Following its contribution to the Chang'e-6 mission, the Queqiao-2 relay satellite will choose appropriate times to carry out scientific detection work. Its payloads, including an extreme ultraviolet camera, an array neutral atom imager and an Earth-moon very long baseline interferometry experiment system, will collect scientific data from the moon and deep space.

"The Chang'e-6 mission represents a significant milestone in the history of human lunar exploration, and it will contribute to a more comprehensive understanding of lunar evolution," said Yang Wei, a researcher at the Institute of Geology and Geophysics of the Chinese Academy of Sciences.

"New samples will inevitably lead to new discoveries. Fascination with the moon is rooted in Chinese culture down the ages, as evidenced by the mythological narrative of Chang'e, a lady who journeyed to and resided on the moon. Now, Chinese scientists are eagerly anticipating the opportunity to contribute to lunar science," Yang added.

This photo taken and beamed back to Earth autonomously by a mini rover released from the lander-ascender combination of Chang'e-6 probe shows a view of the combination itself on the lunar surface, June 3, 2024. (Photo/CNSA)

Lunar samples brought by the earlier Chang'e-5 mission have already drawn applications for access from international scholars, with the process well underway. The Chang'e-6 lunar probe carried four international payloads that were developed jointly by Chinese and foreign scientists. It is conceivable that the openness of Chinese lunar exploration activities will be mirrored in the study of Chang'e-6 lunar samples, said Yang.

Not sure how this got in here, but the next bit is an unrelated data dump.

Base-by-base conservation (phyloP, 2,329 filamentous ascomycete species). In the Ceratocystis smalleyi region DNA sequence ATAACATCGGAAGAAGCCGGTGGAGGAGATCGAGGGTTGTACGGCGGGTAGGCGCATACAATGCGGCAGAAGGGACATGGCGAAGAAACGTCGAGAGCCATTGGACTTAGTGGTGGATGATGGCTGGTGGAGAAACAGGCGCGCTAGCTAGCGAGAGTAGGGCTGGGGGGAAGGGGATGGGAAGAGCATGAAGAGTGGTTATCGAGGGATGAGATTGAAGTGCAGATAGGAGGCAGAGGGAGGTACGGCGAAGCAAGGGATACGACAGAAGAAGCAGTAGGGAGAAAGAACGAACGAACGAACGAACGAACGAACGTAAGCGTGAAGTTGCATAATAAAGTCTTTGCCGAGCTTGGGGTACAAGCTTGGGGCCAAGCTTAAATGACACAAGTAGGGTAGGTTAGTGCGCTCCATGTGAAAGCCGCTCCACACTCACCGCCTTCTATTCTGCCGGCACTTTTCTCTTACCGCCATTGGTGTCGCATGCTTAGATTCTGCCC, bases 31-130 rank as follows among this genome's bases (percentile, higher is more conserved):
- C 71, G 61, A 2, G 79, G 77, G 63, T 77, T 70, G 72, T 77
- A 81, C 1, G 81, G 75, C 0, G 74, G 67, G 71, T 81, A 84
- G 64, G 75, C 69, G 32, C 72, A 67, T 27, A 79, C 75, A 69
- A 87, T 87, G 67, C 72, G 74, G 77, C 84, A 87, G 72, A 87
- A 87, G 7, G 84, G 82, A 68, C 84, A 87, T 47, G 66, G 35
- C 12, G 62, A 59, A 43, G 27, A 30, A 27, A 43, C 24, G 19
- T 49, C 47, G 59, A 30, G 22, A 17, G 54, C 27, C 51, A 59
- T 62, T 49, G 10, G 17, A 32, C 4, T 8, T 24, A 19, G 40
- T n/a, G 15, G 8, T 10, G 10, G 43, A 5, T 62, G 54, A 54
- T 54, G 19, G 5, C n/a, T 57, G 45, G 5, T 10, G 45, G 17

The lunar scientific community and the entire humankind are anticipated to reap the rewards of collaborative efforts undertaken by international scientists from a wide range of geographical and disciplinary backgrounds, Yang added.

Zhang Kejian, head of the CNSA, said that exploring the vast universe is a common dream for all of humanity, and only open cooperation is the right path. China's space endeavors will adhere to the principles of equality and mutual benefit, peaceful utilization, and inclusive development.

"We will continue to embrace openness and expand international cooperation channels. We will organize and carry out future major projects and missions, striving to expand human understanding and improve the well-being of humanity," he added.